It was a time when the written word reigned supreme, real letters required the use of ink upon paper and bathed in perfume if one were in love, relentless texting and e-mail had not sounded the death-knell for the postmen, and cultural invasion and mental slavery had not yet encouraged students to sell kidneys in order to buy costly communications devices. LED was an acronym for love-emitting darling, the interactive touchscreen was always the face of the beloved, family-men never lost small fortunes buying rapidly changing mobile phone models, and every child appeared happy-go-lucky. They were truly wonderful times.

For this story I derived the term, t-Pad, from an Urdu word: takhti. This was a plank nearly a quarter of an inch thick, made out of long-lasting Sheesham (tahli/Tali/ٹالی or Indian Rosewood), measuring about ten inches in depth by twenty inches in width, and sporting a pentagonal handle at one end. When Urdu-medium schoolboys fought bloody after-class battles, they swung these planks at one another without restraint. And just like today’s electronics devices, a takhti too required certain accessories: light-grey coloured lumps of clay (gachni), a pen made out of thin bamboo sticks, ink crystals, and an inkpot.
Shape of the takhti

One summer afternoon, my uncle brought me the above articles and sat down to show what to do with them. “Your Urdu handwriting needs improvement”, he pronounced the judgement while cleaning the t-Pad.

Had he been alive today, he might have cringed seeing touchscreens, peoples’ robotic expressions, their inability to correctly spell full words, and the shameless labelling of all good things in life as ‘old-fashioned waste of time’.

Then my uncle placed a lump of grey clay in a bowl, poured some water to liquefy it, and with a rag applied it to the t-Pad using careful horizontal strokes. “Go and place the takhti in the sun to dry”, he commanded while shaping with a knife a thin bamboo stick, “This is your new qalam (pen).”

He drew on the t-Pad wide horizontally lines suitable for Urdu text using a pencil and a foot-ruler, poured some water over the black ink crystals placed in a dawaat (inkpot), dipped the bamboo pen in it, and carefully wrote alif in Urdu (‘A’ in English). To my untrained eye it only looked like a vertical line but then he showed me how to properly shape it by varying the pen’s angle. Being able to write beautifully was soon going to land me in serious trouble.

Daily I sat under my uncle’s watchful eyes to master the upright alif with a pen whose screeching over the t-Pad produced sounds fit for horror films. The complexity increased with the introduction of each new alphabet, and I finally began to appreciate the manual dexterity, concentration and patience required for calligraphy in Khatt-e-Nastaleeq (Persian-Arabic script).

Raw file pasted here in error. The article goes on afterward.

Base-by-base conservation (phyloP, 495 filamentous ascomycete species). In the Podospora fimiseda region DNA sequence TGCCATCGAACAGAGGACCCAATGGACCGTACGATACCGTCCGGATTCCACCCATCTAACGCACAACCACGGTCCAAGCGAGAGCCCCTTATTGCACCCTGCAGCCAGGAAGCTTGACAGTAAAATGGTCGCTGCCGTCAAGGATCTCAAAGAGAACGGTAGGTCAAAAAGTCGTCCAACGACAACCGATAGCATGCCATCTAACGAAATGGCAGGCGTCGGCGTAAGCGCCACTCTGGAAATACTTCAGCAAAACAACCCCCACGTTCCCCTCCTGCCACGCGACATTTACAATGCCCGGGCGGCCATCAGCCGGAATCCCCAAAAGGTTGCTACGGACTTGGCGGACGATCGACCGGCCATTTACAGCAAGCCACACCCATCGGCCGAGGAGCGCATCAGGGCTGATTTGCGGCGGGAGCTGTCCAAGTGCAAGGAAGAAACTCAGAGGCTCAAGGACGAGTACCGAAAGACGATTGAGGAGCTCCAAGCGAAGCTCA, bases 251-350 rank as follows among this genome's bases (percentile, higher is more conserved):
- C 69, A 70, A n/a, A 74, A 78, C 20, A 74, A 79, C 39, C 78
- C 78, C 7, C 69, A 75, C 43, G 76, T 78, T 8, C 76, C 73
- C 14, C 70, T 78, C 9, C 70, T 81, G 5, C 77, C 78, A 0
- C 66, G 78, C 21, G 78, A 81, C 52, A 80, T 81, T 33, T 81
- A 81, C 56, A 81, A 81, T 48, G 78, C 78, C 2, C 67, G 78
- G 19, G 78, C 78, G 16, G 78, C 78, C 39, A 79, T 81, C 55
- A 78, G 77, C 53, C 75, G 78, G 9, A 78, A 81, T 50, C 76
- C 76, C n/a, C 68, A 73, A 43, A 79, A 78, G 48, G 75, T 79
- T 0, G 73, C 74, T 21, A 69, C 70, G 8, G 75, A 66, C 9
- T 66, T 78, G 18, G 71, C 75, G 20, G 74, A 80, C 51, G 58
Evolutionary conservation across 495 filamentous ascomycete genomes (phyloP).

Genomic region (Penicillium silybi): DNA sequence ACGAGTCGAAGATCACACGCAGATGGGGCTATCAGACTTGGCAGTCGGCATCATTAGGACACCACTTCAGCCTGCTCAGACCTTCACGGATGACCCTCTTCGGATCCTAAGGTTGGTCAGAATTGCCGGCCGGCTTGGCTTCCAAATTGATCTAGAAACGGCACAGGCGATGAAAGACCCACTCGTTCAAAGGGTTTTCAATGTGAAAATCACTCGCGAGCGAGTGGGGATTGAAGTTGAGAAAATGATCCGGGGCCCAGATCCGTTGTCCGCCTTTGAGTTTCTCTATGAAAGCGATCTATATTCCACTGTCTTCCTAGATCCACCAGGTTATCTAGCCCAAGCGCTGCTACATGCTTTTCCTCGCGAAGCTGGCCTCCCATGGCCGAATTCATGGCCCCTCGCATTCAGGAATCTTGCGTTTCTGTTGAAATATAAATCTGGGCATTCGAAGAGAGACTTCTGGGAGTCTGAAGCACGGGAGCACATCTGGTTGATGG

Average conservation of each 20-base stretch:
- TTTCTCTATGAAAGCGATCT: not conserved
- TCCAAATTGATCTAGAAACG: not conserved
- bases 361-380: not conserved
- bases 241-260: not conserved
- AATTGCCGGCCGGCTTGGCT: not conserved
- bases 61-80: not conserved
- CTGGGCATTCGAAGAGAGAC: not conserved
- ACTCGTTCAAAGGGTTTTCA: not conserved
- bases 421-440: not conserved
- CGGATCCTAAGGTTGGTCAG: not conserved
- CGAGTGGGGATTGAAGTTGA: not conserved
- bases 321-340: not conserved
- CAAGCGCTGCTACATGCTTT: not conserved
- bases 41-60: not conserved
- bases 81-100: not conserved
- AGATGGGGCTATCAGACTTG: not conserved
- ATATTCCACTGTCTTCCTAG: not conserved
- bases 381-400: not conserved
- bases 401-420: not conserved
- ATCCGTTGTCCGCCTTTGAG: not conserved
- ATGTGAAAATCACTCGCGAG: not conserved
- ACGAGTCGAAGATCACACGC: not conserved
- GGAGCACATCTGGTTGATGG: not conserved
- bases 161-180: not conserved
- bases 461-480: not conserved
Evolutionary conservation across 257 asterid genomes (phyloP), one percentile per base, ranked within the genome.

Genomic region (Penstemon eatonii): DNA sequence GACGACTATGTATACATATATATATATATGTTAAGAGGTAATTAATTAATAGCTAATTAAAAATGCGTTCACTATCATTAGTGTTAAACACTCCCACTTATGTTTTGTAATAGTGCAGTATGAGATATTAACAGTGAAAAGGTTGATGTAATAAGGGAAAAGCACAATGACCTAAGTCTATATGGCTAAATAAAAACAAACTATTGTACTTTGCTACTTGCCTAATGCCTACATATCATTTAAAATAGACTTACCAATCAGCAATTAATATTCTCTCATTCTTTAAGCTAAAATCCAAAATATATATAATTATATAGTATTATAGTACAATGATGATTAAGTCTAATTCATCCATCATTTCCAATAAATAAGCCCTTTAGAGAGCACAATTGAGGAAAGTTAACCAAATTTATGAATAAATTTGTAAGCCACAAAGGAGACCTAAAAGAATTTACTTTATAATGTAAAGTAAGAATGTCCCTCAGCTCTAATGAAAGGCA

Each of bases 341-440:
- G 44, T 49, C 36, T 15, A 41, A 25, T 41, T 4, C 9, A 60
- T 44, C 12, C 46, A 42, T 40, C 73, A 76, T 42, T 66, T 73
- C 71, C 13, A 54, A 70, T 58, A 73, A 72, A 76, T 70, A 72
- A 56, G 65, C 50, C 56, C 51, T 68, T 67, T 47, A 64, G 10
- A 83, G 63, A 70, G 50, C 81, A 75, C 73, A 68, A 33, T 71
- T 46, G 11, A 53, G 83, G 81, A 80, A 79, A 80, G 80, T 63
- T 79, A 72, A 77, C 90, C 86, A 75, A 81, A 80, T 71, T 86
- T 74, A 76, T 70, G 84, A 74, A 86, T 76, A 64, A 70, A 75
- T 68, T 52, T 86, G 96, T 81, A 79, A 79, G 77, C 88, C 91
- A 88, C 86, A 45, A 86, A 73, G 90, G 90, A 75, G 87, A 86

By the second week I had mastered the first three alphabets: alif, bay, and pay (A, B and P). My uncle rewarded me with a kulfi (traditional ice-cream covered with crushed almonds and beaten silver foil), “Here are four Annas. Fetch two kulfees from the kulfi-wala; one for you and one for me”.

There was no shame involved in slaving for a snack. More lessons and kulfees followed and by the end of the summer vacations I could write complete sentences on the amazing wooden t-Pad. This made my uncle happy too; his eyes lit up one evening but it turned out those were his thick spectacles which reflected the light of a 60-watt incandescent bulb that glowed without a shade on the discoloured wall.

Although I frequently protested to my mother about not getting enough time to play outside with the neighbourhood boys, what terminated those daily khuskhati (artful writing) lessons were two consecutive inglorious incidents. First, during a fight and in true Urdu-medium fashion, I cracked open the skull of a fellow with my wooden t-Pad. My mother shielded me successfully from my uncle’s wrath.

Second, a girl living next-doors inspired me to praise her lips and eyes in an ‘inappropriate’ calligraphic letter that was personally delivered to her on our common rooftop. Lightening always strikes the poor; she played the return-to-sender trick on yours truly. The generously perfumed communiqué boomeranged directly to my father’s bureau, and which made him promptly decorate my left cheek with a five-pointed medal of dishonour: a reddish imprint of his stern hand.

With such a life-altering experience under the belt, I swiftly put myself on a path less calligraphic in nature and bent over backwards to shower much-expected seriousness on unfinished homework.

©Tahir Gul Hasan, 2013

I gratefully acknowledge using the images from:
Child in a field (graphite on takhti,by Manzoor Ali Solangi)